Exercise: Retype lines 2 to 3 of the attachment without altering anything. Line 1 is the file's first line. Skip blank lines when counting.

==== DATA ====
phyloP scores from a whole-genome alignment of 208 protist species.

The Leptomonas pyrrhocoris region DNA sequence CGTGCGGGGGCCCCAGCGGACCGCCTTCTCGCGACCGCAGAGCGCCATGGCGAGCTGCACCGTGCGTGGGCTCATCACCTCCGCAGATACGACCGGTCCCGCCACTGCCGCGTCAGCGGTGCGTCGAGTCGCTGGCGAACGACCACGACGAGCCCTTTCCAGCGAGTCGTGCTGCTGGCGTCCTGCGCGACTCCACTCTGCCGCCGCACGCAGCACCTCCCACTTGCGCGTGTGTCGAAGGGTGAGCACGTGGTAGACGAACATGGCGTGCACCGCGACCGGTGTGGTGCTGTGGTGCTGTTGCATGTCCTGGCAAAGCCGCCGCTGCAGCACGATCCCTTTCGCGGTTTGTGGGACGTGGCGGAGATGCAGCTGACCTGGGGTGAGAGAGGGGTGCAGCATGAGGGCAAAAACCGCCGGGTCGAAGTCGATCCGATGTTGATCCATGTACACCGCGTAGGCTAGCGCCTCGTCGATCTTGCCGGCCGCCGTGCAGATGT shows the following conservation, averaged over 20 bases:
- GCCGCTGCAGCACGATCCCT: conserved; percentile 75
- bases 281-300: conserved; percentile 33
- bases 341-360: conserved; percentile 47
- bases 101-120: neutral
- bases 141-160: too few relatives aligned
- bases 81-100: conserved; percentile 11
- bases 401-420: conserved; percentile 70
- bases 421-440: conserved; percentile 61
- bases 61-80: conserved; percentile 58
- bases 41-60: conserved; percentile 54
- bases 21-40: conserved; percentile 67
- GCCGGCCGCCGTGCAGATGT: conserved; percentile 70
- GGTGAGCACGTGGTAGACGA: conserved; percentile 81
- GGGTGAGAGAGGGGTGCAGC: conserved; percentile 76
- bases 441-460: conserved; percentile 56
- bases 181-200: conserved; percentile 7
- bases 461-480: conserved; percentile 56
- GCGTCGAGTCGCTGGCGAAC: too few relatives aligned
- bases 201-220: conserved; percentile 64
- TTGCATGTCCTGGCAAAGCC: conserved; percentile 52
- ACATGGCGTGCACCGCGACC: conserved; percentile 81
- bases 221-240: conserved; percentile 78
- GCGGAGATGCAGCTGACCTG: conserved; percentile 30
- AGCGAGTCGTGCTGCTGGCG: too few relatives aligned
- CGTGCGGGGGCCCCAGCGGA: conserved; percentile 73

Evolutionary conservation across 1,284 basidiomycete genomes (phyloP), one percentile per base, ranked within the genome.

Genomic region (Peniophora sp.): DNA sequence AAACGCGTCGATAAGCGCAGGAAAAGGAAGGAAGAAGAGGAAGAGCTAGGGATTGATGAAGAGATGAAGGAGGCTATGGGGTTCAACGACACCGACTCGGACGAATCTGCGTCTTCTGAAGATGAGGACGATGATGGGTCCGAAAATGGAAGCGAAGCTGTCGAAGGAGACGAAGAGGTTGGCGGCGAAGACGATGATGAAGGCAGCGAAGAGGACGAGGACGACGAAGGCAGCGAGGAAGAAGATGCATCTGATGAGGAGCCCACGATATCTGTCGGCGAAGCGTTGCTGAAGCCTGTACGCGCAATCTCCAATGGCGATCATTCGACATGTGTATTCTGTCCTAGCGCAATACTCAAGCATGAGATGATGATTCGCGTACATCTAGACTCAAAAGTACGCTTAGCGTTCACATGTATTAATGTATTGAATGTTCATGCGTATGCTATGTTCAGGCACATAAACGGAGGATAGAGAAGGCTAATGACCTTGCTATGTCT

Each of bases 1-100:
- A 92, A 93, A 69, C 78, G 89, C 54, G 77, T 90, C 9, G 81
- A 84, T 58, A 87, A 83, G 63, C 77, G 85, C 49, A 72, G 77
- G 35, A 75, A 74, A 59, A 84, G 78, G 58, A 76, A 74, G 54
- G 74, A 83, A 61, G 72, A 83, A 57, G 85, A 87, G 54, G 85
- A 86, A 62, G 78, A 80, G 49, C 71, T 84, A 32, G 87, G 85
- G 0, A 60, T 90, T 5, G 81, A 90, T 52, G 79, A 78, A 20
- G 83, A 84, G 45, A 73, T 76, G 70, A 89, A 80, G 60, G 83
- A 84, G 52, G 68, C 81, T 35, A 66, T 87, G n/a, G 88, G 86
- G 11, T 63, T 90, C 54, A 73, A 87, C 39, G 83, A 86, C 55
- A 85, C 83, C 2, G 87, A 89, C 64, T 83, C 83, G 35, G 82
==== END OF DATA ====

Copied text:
The Leptomonas pyrrhocoris region DNA sequence CGTGCGGGGGCCCCAGCGGACCGCCTTCTCGCGACCGCAGAGCGCCATGGCGAGCTGCACCGTGCGTGGGCTCATCACCTCCGCAGATACGACCGGTCCCGCCACTGCCGCGTCAGCGGTGCGTCGAGTCGCTGGCGAACGACCACGACGAGCCCTTTCCAGCGAGTCGTGCTGCTGGCGTCCTGCGCGACTCCACTCTGCCGCCGCACGCAGCACCTCCCACTTGCGCGTGTGTCGAAGGGTGAGCACGTGGTAGACGAACATGGCGTGCACCGCGACCGGTGTGGTGCTGTGGTGCTGTTGCATGTCCTGGCAAAGCCGCCGCTGCAGCACGATCCCTTTCGCGGTTTGTGGGACGTGGCGGAGATGCAGCTGACCTGGGGTGAGAGAGGGGTGCAGCATGAGGGCAAAAACCGCCGGGTCGAAGTCGATCCGATGTTGATCCATGTACACCGCGTAGGCTAGCGCCTCGTCGATCTTGCCGGCCGCCGTGCAGATGT shows the following conservation, averaged over 20 bases:
- GCCGCTGCAGCACGATCCCT: conserved; percentile 75